Georgia Republican Rep. Paul Broun famously declared two months ago that evolution and the Big Bang Theory were "lies straight from the pit of hell," but Broun doesn't believe that will negatively affect his chances of retaining a seat on the House Science, Space and Technology Committee in the next session of Congress.
"Congressman Broun intends to return to the Science Committee providing his waiver to serve on three committees is extended," spokeswoman Meredith Griffanti told U.S. News on Monday. "We expect to know by the end of the week."
In a rousing Sept. 27 speech at Liberty Baptist Church in Hartwell, Ga., Broun dismissed several widely held scientific beliefs.
"God's word is true. I've come to understand that," Broun said. "All that stuff I was taught about evolution, embryology, Big Bang Theory, all that is lies straight from the pit of hell. It's lies to try to keep me and all the folks who are taught that from understanding that they need a savior. There's a lot of scientific data that I found out as a scientist that actually show that this is really a young Earth. I believe that the Earth is about 9,000 years old. I believe that it was created in six days as we know them. That's what the Bible says."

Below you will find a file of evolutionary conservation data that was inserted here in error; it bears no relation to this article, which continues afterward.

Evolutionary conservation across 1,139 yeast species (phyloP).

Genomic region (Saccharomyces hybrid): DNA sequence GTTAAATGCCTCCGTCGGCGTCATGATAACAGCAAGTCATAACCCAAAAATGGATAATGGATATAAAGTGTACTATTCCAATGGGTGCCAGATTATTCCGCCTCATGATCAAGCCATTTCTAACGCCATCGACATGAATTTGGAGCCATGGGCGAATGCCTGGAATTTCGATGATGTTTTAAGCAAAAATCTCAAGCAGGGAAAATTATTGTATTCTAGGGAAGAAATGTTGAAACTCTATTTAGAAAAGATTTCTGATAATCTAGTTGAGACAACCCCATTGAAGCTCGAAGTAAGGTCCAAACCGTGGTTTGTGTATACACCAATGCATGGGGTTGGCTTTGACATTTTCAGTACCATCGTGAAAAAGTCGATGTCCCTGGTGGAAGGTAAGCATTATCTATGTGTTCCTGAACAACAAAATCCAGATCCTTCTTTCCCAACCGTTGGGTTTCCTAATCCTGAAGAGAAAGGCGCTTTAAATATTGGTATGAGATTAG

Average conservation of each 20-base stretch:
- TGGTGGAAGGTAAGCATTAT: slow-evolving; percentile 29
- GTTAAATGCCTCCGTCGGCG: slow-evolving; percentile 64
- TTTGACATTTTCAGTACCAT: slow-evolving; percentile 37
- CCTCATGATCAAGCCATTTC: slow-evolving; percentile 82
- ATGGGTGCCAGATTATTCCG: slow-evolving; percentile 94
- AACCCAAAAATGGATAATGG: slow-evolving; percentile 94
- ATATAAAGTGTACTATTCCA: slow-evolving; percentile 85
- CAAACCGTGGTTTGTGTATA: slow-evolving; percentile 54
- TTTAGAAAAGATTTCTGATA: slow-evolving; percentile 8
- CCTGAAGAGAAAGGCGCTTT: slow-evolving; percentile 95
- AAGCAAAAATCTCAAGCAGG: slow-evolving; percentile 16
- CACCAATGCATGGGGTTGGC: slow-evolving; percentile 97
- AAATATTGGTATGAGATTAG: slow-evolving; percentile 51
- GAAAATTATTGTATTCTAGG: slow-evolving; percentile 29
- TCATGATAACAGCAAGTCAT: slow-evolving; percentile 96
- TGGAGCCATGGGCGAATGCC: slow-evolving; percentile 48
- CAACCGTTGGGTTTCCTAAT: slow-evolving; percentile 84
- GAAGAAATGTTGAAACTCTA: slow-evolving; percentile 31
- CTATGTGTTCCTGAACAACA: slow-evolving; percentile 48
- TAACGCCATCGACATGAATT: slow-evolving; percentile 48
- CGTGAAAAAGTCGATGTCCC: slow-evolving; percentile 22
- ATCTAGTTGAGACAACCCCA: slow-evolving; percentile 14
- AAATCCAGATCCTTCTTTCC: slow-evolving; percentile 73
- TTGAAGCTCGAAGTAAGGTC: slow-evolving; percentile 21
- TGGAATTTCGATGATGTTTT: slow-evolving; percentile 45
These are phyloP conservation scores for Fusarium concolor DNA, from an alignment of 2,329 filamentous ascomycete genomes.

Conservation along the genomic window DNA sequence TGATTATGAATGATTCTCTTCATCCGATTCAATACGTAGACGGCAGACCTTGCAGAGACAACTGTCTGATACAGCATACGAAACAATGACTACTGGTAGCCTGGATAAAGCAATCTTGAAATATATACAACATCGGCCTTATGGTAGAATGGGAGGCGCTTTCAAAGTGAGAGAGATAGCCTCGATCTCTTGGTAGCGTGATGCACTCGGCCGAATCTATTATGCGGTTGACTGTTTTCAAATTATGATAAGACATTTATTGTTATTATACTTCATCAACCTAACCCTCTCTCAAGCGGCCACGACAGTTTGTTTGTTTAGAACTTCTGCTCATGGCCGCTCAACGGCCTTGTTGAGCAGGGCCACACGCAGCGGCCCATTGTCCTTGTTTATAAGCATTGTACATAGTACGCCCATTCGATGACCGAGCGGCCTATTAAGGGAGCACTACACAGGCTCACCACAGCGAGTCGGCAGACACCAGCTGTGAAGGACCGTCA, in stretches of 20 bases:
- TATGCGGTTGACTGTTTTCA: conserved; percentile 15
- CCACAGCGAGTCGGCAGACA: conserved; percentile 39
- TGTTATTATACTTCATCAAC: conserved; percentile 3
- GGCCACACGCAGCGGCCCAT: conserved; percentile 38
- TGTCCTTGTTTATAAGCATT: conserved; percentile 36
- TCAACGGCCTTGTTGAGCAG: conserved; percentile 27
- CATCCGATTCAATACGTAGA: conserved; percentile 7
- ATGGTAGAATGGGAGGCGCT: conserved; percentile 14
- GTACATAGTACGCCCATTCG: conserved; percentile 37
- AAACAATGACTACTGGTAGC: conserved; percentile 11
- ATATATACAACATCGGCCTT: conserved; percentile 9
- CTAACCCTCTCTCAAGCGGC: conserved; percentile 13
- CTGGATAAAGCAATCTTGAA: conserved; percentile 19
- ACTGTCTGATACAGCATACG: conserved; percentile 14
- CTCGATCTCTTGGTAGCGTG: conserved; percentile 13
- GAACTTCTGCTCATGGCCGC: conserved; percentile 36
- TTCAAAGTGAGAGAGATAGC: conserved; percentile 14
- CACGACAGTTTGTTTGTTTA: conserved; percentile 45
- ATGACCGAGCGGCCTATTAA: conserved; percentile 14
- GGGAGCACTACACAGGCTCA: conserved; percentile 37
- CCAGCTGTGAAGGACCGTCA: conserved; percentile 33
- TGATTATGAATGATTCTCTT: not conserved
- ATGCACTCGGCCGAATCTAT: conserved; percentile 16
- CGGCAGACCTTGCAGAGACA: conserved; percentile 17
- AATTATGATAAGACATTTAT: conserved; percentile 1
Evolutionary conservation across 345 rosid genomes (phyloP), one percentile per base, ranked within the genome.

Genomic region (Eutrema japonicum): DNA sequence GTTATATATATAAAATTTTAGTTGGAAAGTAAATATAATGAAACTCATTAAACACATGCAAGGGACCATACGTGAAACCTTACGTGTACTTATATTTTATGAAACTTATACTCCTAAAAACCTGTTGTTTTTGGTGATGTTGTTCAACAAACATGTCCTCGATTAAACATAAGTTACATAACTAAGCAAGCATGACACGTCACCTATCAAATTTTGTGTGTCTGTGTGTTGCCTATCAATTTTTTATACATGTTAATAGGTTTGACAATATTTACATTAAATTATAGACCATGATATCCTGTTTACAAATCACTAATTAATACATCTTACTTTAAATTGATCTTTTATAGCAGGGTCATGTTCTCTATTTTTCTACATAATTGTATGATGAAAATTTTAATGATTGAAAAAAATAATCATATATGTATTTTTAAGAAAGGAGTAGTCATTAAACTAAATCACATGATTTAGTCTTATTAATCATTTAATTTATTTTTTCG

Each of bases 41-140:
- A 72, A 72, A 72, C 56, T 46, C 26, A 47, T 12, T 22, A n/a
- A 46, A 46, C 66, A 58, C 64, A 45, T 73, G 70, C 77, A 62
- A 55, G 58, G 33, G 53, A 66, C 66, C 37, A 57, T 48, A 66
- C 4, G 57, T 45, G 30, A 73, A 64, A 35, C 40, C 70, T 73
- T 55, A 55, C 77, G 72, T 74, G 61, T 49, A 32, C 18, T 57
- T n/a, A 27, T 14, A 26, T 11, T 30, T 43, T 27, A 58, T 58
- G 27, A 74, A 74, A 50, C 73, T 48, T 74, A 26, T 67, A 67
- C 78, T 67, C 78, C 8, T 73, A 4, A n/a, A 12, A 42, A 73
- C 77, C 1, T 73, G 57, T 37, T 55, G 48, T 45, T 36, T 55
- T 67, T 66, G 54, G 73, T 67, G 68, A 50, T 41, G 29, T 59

A video of the speech appeared on YouTube and the remarks quickly became a national news story. Broun, first elected in a 2007 special election, was running unopposed in November. After his comments surfaced, 4,000 voters opted to cast write-in ballots for "Charles Darwin."
According to Griffanti, Broun doesn't expect the kerfuffle to weigh on House leaders deciding committee assignments. "No, that's not something we're concerned about," she said.
If Broun retains his assignment, he will return to the science committee without an ideological compatriot -- Missouri Rep. Todd Akin, who lost an initially promising Senate bid after claiming victims of "legitimate rape" rarely get pregnant.
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Steven Nelson writes for U.S. News & World Report. You can follow him on Twitter or reach him at email@example.com.